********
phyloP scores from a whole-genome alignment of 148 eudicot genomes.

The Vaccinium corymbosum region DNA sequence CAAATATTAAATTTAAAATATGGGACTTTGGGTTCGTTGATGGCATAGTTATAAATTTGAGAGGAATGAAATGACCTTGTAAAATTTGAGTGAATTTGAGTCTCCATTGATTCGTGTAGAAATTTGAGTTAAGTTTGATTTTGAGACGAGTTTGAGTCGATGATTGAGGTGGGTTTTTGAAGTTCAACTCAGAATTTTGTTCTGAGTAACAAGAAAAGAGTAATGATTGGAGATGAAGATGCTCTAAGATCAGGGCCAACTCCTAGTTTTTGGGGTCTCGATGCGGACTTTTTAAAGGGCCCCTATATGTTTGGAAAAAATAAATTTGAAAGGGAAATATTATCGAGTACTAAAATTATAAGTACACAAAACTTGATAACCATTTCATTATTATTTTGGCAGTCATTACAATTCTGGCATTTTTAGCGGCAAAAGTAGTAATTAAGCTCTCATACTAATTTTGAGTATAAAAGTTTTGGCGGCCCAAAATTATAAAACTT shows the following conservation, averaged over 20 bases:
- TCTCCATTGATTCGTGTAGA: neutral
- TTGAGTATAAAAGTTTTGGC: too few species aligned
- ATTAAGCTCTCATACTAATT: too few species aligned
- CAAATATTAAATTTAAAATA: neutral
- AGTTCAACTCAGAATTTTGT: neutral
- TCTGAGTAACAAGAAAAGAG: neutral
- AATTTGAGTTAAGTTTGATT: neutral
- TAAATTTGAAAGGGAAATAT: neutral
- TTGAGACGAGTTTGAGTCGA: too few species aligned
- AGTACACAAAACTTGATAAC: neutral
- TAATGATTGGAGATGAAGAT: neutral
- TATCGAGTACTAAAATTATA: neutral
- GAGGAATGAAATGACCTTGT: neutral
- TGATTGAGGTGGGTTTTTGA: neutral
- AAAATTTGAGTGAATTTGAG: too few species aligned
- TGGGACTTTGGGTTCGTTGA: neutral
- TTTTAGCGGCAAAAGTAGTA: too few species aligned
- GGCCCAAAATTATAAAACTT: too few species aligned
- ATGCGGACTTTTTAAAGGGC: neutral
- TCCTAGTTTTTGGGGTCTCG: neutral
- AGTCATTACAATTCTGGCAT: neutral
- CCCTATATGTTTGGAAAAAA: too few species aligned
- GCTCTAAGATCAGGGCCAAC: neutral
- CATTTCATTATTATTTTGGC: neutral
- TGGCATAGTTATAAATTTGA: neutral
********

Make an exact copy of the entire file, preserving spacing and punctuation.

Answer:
phyloP scores from a whole-genome alignment of 148 eudicot genomes.

The Vaccinium corymbosum region DNA sequence CAAATATTAAATTTAAAATATGGGACTTTGGGTTCGTTGATGGCATAGTTATAAATTTGAGAGGAATGAAATGACCTTGTAAAATTTGAGTGAATTTGAGTCTCCATTGATTCGTGTAGAAATTTGAGTTAAGTTTGATTTTGAGACGAGTTTGAGTCGATGATTGAGGTGGGTTTTTGAAGTTCAACTCAGAATTTTGTTCTGAGTAACAAGAAAAGAGTAATGATTGGAGATGAAGATGCTCTAAGATCAGGGCCAACTCCTAGTTTTTGGGGTCTCGATGCGGACTTTTTAAAGGGCCCCTATATGTTTGGAAAAAATAAATTTGAAAGGGAAATATTATCGAGTACTAAAATTATAAGTACACAAAACTTGATAACCATTTCATTATTATTTTGGCAGTCATTACAATTCTGGCATTTTTAGCGGCAAAAGTAGTAATTAAGCTCTCATACTAATTTTGAGTATAAAAGTTTTGGCGGCCCAAAATTATAAAACTT shows the following conservation, averaged over 20 bases:
- TCTCCATTGATTCGTGTAGA: neutral
- TTGAGTATAAAAGTTTTGGC: too few species aligned
- ATTAAGCTCTCATACTAATT: too few species aligned
- CAAATATTAAATTTAAAATA: neutral
- AGTTCAACTCAGAATTTTGT: neutral
- TCTGAGTAACAAGAAAAGAG: neutral
- AATTTGAGTTAAGTTTGATT: neutral
- TAAATTTGAAAGGGAAATAT: neutral
- TTGAGACGAGTTTGAGTCGA: too few species aligned
- AGTACACAAAACTTGATAAC: neutral
- TAATGATTGGAGATGAAGAT: neutral
- TATCGAGTACTAAAATTATA: neutral
- GAGGAATGAAATGACCTTGT: neutral
- TGATTGAGGTGGGTTTTTGA: neutral
- AAAATTTGAGTGAATTTGAG: too few species aligned
- TGGGACTTTGGGTTCGTTGA: neutral
- TTTTAGCGGCAAAAGTAGTA: too few species aligned
- GGCCCAAAATTATAAAACTT: too few species aligned
- ATGCGGACTTTTTAAAGGGC: neutral
- TCCTAGTTTTTGGGGTCTCG: neutral
- AGTCATTACAATTCTGGCAT: neutral
- CCCTATATGTTTGGAAAAAA: too few species aligned
- GCTCTAAGATCAGGGCCAAC: neutral
- CATTTCATTATTATTTTGGC: neutral
- TGGCATAGTTATAAATTTGA: neutral